So this Tu Bishvat, while I still chuckle at the thought of my mother rubbing shoulders with royalty, I appreciate how the day’s focus on trees and marking time can catalyze a deeper appreciation for the relationship between past and future. And I give thanks, both for the trees which beautify our world, and the hundreds of Jewish day schools in which tens of thousands of Jewish futures are growing to fruition.




Photo by Casey Horner on Unsplash

Paul is Prizmah’s founding Chief Executive Officer. Learn more about Paul here.

The Power of Network

As early as my second week at Prizmah, I saw first-hand the power of our Network of Jewish day schools. While getting to know a school leader, I was asked a question that reached to the core of the character of their school, and honestly was beyond my scope of knowledge. “I’ll get back to you on that,” I replied, thinking that our Prizmah team of experienced day school professionals would pull out just the right answer. But, when I shared the question with my Prizmah colleagues, instead of a “textbook” solution, their response was a list of five other schools who had recently grappled with the identical question. These peers provided that leader with better answers (gained through experience) than a single “expert” might offer. That is an example of the Network at work, and the knowledge of the field in action. There is no textbook, but there are plenty of solutions.

Being part of a Network means contributing and accessing the everyday “real-world” expertise that builds stronger schools, and a supportive, vibrant field.

In the past year, day school professionals and lay leaders have connected, shared, learned, created, and driven impact through the Prizmah Network at an astounding rate.  1100 field leaders, from over 230 schools, joined us at the March, 2019 Prizmah Conference and collectively Dared to Dream; 163 schools participated in a Prizmah Reshet group (which had 200 new members this year); 1305 resources were launched in our new digital Knowledge Center and have been accessed by thousands of page views.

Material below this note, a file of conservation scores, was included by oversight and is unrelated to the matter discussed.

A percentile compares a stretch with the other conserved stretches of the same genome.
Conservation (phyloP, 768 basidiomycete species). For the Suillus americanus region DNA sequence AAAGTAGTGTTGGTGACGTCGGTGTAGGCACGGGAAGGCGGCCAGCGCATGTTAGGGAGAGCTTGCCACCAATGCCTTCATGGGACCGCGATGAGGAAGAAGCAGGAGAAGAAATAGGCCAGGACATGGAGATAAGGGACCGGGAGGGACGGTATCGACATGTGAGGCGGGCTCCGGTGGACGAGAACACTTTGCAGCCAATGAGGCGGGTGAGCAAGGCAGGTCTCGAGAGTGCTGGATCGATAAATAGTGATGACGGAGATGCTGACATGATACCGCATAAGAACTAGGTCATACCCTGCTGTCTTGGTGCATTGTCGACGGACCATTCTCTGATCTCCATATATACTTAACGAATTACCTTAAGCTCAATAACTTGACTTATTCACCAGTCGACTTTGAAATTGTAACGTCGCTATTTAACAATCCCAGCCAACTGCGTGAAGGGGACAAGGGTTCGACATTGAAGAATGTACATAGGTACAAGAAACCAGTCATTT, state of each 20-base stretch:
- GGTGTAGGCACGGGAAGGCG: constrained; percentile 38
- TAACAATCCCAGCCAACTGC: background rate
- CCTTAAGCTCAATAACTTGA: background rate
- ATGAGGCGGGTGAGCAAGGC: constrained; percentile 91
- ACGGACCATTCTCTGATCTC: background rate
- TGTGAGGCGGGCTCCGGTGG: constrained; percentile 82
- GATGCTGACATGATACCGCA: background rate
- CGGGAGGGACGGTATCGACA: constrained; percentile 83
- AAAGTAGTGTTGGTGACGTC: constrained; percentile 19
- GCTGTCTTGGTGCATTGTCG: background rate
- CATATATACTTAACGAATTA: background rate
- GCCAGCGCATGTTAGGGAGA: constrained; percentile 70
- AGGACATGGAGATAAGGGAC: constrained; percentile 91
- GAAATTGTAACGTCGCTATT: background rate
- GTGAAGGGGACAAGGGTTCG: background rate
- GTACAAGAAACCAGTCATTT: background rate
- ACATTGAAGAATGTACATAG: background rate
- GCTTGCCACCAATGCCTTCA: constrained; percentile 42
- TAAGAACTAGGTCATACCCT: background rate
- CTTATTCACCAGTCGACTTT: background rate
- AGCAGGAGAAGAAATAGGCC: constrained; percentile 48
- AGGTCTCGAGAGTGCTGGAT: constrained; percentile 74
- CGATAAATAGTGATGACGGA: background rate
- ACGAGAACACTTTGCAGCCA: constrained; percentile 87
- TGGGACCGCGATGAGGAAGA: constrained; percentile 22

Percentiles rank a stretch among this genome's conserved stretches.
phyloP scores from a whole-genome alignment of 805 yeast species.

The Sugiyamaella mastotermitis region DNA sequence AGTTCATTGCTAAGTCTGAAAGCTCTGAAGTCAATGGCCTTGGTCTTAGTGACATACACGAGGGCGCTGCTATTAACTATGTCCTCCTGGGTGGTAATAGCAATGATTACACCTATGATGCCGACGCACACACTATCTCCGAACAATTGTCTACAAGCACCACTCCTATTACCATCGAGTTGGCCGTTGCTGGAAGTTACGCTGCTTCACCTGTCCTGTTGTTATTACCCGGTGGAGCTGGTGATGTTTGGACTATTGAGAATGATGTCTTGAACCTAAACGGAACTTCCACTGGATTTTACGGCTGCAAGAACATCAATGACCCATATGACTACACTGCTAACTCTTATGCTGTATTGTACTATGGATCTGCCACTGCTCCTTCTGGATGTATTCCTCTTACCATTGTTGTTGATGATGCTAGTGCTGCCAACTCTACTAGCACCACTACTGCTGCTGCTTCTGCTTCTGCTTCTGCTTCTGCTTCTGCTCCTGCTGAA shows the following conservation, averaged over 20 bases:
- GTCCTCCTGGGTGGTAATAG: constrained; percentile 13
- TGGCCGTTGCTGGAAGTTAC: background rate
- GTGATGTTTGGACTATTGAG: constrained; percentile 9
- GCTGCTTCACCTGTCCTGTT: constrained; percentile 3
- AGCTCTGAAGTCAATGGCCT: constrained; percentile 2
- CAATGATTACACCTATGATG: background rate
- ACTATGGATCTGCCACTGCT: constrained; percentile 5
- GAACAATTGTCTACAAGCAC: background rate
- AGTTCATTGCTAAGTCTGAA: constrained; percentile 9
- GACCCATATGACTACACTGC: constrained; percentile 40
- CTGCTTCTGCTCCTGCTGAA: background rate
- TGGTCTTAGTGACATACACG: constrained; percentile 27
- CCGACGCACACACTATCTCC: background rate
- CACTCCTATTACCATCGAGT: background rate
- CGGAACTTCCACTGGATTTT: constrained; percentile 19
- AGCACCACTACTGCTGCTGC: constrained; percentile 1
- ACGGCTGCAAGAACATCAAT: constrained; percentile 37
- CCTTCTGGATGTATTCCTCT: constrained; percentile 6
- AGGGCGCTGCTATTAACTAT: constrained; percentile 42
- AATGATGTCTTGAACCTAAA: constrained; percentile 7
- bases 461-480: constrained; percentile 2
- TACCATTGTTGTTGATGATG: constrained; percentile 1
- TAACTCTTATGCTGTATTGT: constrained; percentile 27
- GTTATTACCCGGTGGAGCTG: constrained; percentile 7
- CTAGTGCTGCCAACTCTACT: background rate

Online, at in-person gatherings, through emerging partnerships with federations and national leaders in education, Prizmah’s focus on Network points us in a strong direction to support individual schools and the day school field.

We just celebrated Shavuot, acknowledging the enormous gift—matan—of Torah. When we call the holiday “z’man matan Torateinu” or “time of the giving of our Torah,” we are actually celebrating a collective experience, as Torah is referred to in the plural possessive. Rashi teaches that both the Written Law and the Oral Law were transmitted to Moshe at Sinai. While the Written Law—Torah she’bichtav--speaks in one Divine voice, the Oral Law--Torah she’be-al peh, including the Mishnah, the Talmud, Midrashim--contains multiple voices across generations. There is an inherent intricate network of diverse voices and opinions offering insight, advice, and instruction.

The Oral Law provides a model for understanding our world and addressing the challenges we inevitably encounter. When we gain access to the experience of others, when we draw on past examples to inform present action, when we debate—even loudly—about our differences, we strengthen our ability to deliver on our mission. The Prizmah Network is predicated on just such a philosophy.

For our Network to fulfill its potential demands that we create space for the myriad voices to be raised, that we construct pathways for connection among practitioners, and that we encourage portals and access to other providers of expertise.